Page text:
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AIS set to exit WNBL

Date

Jon Tuxworth

AIS player, Alexandra Button in action last year. The AIS will not play in the WNBL next season.

AIS player, Alexandra Button in action last year. The AIS will not play in the WNBL next season. Photo: Melissa Adams

The Australian Institute of Sport is all but certain to withdraw from next year's WNBL season as Basketball Australia looks to address the flagging depth in its female junior ranks.

AIS coach Phil Brown, also an assistant with national side the Opals, said Australia is in danger of losing its standing as a world heavyweight if changes aren't made to the system.

The AIS and Basketball Australia are confident the Australian Sports Commission will support their proposal, which means the AIS would withdraw from the WNBL in favour of more overseas tours.

An AIS squad featuring the world's best player Lauren Jackson won the WNBL title in 1998-99, but the side has been a competition easybeat in recent seasons.

The team has won a meagre eight of 88 matches the past four seasons, and Brown said withdrawing the team was in everyone's interests.

''That hasn't helped getting belted by 40 or 50 every game, it becomes difficult to get the girls back up and have belief in themselves,'' Brown said.

''Not only is it not good for the AIS teams, but it's not good for the league.

''You've got senior professional players playing against kids, and I don't think those results looks good for the WNBL.''

The Opals have won three consecutive Olympic silver medals, and are tipped for another podium finish at this year's London Games.

But Brown said the nation's best youngsters need greater exposure to international standard basketball to ensure the Opals' long term success.

''One of the challenges we've got is we don't expose our blue-chip junior players to international competition, and that's clearly a problem for us,'' Brown said.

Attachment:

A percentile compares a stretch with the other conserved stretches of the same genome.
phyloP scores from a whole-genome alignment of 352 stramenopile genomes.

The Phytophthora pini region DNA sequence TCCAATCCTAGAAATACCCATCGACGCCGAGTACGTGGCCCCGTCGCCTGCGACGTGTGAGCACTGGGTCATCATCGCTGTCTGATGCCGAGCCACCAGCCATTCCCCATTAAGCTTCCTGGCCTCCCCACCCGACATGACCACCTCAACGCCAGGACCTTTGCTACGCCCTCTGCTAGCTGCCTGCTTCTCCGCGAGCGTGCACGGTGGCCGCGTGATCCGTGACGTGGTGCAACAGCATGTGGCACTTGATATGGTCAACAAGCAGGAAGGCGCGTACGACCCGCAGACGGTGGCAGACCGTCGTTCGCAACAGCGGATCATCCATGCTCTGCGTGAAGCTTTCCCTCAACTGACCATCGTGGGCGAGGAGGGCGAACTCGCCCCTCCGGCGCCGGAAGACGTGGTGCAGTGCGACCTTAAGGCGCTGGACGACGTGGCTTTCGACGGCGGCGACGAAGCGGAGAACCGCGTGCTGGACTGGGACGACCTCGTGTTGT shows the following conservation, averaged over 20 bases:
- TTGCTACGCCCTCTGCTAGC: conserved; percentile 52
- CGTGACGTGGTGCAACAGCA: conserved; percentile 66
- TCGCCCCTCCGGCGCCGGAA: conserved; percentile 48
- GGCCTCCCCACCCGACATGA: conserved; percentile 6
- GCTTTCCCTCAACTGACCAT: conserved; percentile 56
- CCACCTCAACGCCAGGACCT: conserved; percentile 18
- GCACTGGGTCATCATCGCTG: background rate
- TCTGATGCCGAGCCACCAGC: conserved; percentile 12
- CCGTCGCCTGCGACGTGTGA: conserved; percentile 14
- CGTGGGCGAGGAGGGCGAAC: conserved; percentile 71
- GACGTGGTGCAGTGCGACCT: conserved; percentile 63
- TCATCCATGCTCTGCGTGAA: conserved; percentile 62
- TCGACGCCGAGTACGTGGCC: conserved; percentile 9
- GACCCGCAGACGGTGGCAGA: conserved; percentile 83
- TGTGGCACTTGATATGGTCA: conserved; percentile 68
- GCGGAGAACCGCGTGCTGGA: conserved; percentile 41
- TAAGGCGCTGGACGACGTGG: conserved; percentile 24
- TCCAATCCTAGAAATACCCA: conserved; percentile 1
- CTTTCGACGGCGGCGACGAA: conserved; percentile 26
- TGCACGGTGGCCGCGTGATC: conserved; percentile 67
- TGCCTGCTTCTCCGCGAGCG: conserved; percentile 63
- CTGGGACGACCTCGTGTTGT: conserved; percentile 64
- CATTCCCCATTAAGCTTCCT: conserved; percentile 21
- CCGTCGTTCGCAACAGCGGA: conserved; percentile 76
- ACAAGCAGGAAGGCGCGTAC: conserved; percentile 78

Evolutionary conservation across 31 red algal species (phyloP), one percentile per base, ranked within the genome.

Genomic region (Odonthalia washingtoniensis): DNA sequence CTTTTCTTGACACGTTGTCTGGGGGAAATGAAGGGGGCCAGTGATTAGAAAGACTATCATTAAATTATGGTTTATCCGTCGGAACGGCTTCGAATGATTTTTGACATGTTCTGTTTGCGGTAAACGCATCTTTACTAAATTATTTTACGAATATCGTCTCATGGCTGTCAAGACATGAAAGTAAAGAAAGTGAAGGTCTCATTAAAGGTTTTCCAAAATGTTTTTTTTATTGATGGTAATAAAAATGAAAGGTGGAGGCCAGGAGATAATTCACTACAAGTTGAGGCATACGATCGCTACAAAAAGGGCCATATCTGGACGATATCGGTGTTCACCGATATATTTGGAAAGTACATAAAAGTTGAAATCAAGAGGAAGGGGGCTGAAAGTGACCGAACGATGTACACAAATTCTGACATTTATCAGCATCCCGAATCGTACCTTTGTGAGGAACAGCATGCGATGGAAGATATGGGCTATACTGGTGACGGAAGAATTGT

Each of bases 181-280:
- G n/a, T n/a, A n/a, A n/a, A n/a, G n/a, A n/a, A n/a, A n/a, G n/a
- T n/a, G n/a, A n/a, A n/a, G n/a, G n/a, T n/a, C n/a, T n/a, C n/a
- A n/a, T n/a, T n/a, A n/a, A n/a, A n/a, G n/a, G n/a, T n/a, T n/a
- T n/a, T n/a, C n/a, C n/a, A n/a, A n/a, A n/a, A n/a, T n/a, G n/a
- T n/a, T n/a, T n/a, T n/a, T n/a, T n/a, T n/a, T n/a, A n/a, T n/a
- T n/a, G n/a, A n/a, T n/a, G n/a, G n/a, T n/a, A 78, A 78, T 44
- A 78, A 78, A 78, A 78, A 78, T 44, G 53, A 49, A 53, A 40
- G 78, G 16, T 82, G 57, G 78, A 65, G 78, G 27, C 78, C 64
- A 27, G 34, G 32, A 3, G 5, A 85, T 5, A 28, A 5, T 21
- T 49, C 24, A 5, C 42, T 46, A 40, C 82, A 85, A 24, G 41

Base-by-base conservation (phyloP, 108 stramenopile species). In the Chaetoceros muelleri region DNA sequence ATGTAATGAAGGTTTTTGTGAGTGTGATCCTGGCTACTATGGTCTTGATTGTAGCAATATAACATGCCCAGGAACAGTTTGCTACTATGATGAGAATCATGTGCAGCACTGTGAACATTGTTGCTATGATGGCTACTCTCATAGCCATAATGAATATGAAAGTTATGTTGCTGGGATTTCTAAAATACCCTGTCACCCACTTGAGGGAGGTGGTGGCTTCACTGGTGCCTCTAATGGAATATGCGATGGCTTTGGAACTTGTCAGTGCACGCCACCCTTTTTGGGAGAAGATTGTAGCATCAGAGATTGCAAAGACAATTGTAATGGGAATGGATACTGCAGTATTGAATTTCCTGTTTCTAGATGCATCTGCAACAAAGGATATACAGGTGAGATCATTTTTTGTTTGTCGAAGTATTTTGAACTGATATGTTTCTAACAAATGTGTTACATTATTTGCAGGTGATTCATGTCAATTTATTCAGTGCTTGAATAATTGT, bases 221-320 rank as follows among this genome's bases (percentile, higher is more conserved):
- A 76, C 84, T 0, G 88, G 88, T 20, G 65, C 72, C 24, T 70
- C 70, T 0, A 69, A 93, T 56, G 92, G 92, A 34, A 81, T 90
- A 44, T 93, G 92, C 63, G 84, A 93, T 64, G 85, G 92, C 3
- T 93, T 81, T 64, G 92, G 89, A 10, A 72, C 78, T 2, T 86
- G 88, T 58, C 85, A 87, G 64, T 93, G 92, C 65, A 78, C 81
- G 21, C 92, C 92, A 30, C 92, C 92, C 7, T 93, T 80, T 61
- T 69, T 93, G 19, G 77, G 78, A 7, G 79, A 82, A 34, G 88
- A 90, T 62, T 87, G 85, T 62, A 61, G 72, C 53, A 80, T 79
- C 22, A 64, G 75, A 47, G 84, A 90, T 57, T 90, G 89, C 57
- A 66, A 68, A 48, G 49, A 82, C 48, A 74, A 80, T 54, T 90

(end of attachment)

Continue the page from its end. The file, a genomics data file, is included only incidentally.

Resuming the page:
Brown said there is an urgent need to address the structure of the country's female junior systems.

''I think we have some real challenges in the underpinning programs, the junior club systems and elite junior training programs,'' he said.

''They're not like they used to be and as we speak they're being revamped, but it's going to take five to 10 years to turn that around.

''The product coming out of the junior program is not strong, they're good kids but really deficient in a lot of areas.''

The withdrawal of the AIS means the remaining nine WNBL teams will all play each other three times in an extended 24-game season.

■ CANBERRA Capitals skipper Jess Bibby hasn't ruled out becoming the first person to play 400 WNBL games after re-signing with the club for next season.

The 32-year-old has racked up 301 games, and would need at least four more seasons to achieve the milestone.

''I'm not playing to reach a certain amount of games, but if I do play long enough … to play 400, that's be a pretty special achievement,'' she said.

''I need to be better than what I was last year, but I don't see the end coming any time soon.''

Bibby's retention comes after starting point guard Nicole Hunt re-signed with the Capitals last week.

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